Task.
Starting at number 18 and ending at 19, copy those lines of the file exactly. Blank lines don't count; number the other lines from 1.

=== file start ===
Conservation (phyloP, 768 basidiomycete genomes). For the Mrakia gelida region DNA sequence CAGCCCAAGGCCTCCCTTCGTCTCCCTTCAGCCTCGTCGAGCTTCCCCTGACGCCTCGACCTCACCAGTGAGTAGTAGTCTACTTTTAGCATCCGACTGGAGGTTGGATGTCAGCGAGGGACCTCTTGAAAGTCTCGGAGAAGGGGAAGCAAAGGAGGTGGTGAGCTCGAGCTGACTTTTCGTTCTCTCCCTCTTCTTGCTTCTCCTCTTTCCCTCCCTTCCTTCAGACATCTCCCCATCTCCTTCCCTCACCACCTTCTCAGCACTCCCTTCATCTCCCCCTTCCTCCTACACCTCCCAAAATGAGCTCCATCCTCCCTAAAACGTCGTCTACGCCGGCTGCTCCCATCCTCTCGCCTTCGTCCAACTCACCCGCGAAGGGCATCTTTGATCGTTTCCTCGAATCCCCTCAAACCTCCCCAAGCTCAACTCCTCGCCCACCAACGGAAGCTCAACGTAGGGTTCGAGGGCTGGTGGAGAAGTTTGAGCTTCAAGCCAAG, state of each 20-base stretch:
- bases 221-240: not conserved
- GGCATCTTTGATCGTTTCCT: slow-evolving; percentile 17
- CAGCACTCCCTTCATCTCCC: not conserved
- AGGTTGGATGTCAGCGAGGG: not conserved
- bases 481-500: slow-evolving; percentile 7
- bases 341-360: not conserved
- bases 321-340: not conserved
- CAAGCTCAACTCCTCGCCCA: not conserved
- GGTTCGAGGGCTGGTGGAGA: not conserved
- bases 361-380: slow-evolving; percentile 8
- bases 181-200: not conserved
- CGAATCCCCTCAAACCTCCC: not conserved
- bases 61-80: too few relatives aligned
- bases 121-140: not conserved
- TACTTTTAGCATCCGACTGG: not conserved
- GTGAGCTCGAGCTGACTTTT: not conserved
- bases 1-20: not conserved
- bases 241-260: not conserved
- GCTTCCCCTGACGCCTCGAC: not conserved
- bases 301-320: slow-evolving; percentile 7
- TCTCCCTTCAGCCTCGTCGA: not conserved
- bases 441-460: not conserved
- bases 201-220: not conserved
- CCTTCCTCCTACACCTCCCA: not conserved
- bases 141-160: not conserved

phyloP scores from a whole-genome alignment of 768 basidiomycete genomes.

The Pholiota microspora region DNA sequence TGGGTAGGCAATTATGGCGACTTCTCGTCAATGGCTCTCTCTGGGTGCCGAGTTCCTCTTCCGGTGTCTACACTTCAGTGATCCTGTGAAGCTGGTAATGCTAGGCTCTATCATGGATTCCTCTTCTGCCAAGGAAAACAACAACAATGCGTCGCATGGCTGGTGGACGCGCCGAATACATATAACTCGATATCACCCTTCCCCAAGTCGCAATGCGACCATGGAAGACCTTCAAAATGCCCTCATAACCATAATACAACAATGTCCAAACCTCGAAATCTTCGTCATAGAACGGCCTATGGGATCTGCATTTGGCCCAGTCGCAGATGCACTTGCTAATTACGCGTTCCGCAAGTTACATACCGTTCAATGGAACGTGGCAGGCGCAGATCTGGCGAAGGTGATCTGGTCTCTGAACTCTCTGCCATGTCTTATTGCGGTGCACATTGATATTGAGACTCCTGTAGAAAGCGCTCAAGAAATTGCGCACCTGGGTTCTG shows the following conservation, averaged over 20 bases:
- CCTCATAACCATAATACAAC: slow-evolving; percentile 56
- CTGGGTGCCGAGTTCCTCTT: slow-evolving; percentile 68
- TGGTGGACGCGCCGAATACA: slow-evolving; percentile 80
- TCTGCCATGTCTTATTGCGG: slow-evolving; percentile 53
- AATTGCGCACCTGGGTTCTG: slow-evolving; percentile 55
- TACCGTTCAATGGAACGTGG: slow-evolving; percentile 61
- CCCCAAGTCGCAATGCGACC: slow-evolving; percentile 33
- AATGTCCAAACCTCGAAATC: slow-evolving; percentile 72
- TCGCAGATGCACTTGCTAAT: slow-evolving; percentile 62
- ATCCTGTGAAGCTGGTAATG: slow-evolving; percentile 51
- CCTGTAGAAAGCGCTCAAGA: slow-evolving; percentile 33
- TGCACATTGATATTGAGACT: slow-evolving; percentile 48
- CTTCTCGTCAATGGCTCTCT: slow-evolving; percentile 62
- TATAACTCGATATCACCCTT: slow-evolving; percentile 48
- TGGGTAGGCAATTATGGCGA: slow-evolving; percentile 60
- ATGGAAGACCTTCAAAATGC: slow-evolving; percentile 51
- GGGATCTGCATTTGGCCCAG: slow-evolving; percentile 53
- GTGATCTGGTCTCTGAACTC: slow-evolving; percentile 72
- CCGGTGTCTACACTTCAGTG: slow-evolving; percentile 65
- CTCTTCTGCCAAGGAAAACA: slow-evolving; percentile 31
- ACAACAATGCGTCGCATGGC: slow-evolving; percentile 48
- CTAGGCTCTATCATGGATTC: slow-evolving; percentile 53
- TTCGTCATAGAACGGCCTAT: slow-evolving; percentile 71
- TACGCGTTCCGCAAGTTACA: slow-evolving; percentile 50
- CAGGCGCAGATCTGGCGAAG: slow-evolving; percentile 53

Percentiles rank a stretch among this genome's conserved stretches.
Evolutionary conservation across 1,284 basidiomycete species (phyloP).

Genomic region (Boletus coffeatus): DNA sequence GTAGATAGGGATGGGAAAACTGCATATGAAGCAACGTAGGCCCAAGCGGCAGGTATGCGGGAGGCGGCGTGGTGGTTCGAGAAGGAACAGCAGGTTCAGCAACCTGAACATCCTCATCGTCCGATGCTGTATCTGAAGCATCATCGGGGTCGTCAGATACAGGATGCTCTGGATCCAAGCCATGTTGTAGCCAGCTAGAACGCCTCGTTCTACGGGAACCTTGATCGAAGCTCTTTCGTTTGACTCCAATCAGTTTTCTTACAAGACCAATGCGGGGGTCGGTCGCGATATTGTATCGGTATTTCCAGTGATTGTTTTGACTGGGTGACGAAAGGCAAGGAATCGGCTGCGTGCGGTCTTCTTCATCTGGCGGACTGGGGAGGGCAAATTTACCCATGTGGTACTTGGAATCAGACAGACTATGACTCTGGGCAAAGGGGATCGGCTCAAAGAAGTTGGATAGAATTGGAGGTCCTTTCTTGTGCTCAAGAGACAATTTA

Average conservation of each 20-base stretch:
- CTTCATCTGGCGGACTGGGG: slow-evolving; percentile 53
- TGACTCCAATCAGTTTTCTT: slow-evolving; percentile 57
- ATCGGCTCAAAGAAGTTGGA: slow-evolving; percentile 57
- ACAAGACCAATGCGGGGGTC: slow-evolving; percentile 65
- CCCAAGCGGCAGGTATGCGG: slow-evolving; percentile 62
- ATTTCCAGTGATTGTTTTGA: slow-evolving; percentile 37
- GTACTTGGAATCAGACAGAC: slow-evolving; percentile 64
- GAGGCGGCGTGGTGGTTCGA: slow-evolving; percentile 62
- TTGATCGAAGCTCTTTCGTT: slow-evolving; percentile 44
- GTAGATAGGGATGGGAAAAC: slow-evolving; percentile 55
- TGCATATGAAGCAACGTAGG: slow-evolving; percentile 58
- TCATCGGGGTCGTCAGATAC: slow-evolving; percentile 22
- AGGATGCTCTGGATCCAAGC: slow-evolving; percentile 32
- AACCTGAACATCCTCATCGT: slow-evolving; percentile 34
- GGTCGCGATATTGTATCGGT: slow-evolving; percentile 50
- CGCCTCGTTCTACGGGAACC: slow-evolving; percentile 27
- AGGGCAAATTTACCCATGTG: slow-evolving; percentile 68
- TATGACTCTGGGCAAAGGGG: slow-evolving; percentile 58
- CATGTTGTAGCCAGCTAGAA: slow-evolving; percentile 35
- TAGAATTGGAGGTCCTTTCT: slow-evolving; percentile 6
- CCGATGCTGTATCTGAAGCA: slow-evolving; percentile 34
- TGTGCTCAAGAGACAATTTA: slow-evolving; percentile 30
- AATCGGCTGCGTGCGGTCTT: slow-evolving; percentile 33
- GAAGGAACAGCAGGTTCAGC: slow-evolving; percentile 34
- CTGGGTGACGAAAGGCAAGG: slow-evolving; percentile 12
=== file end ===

- bases 1-20: not conserved
- bases 241-260: not conserved